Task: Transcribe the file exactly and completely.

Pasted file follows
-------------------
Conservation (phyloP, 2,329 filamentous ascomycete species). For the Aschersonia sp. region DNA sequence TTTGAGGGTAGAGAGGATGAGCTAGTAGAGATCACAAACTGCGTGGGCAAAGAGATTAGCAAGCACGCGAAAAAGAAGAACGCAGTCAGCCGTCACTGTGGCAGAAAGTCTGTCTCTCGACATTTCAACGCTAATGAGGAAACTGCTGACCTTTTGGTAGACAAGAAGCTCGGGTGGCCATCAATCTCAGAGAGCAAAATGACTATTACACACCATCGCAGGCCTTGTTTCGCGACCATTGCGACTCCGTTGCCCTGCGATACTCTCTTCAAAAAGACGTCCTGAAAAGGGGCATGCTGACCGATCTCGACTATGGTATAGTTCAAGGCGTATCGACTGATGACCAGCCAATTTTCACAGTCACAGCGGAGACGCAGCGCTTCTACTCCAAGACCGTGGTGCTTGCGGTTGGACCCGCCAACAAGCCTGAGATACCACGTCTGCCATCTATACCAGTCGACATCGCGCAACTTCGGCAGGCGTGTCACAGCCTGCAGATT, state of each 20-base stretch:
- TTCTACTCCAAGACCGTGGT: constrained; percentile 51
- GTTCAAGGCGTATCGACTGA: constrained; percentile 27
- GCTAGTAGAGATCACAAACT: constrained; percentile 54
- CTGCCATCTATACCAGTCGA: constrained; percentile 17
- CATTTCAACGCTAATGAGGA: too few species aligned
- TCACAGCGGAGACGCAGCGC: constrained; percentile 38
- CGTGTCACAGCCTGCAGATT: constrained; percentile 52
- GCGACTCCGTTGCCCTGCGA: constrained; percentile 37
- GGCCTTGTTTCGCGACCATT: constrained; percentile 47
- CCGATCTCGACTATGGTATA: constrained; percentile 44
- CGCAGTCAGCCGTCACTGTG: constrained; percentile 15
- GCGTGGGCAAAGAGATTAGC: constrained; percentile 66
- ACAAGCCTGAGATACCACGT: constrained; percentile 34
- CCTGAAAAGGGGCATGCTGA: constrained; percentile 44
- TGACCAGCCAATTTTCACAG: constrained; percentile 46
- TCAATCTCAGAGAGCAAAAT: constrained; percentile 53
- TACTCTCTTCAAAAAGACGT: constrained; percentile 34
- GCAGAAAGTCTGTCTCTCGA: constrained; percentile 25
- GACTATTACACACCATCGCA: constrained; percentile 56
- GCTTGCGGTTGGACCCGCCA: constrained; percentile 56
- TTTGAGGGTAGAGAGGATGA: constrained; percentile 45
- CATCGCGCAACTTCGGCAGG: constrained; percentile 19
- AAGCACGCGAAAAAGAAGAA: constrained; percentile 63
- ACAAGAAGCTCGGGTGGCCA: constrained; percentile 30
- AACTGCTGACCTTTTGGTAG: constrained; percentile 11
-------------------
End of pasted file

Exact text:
Conservation (phyloP, 2,329 filamentous ascomycete species). For the Aschersonia sp. region DNA sequence TTTGAGGGTAGAGAGGATGAGCTAGTAGAGATCACAAACTGCGTGGGCAAAGAGATTAGCAAGCACGCGAAAAAGAAGAACGCAGTCAGCCGTCACTGTGGCAGAAAGTCTGTCTCTCGACATTTCAACGCTAATGAGGAAACTGCTGACCTTTTGGTAGACAAGAAGCTCGGGTGGCCATCAATCTCAGAGAGCAAAATGACTATTACACACCATCGCAGGCCTTGTTTCGCGACCATTGCGACTCCGTTGCCCTGCGATACTCTCTTCAAAAAGACGTCCTGAAAAGGGGCATGCTGACCGATCTCGACTATGGTATAGTTCAAGGCGTATCGACTGATGACCAGCCAATTTTCACAGTCACAGCGGAGACGCAGCGCTTCTACTCCAAGACCGTGGTGCTTGCGGTTGGACCCGCCAACAAGCCTGAGATACCACGTCTGCCATCTATACCAGTCGACATCGCGCAACTTCGGCAGGCGTGTCACAGCCTGCAGATT, state of each 20-base stretch:
- TTCTACTCCAAGACCGTGGT: constrained; percentile 51
- GTTCAAGGCGTATCGACTGA: constrained; percentile 27
- GCTAGTAGAGATCACAAACT: constrained; percentile 54
- CTGCCATCTATACCAGTCGA: constrained; percentile 17
- CATTTCAACGCTAATGAGGA: too few species aligned
- TCACAGCGGAGACGCAGCGC: constrained; percentile 38
- CGTGTCACAGCCTGCAGATT: constrained; percentile 52
- GCGACTCCGTTGCCCTGCGA: constrained; percentile 37
- GGCCTTGTTTCGCGACCATT: constrained; percentile 47
- CCGATCTCGACTATGGTATA: constrained; percentile 44
- CGCAGTCAGCCGTCACTGTG: constrained; percentile 15
- GCGTGGGCAAAGAGATTAGC: constrained; percentile 66
- ACAAGCCTGAGATACCACGT: constrained; percentile 34
- CCTGAAAAGGGGCATGCTGA: constrained; percentile 44
- TGACCAGCCAATTTTCACAG: constrained; percentile 46
- TCAATCTCAGAGAGCAAAAT: constrained; percentile 53
- TACTCTCTTCAAAAAGACGT: constrained; percentile 34
- GCAGAAAGTCTGTCTCTCGA: constrained; percentile 25
- GACTATTACACACCATCGCA: constrained; percentile 56
- GCTTGCGGTTGGACCCGCCA: constrained; percentile 56
- TTTGAGGGTAGAGAGGATGA: constrained; percentile 45
- CATCGCGCAACTTCGGCAGG: constrained; percentile 19
- AAGCACGCGAAAAAGAAGAA: constrained; percentile 63
- ACAAGAAGCTCGGGTGGCCA: constrained; percentile 30
- AACTGCTGACCTTTTGGTAG: constrained; percentile 11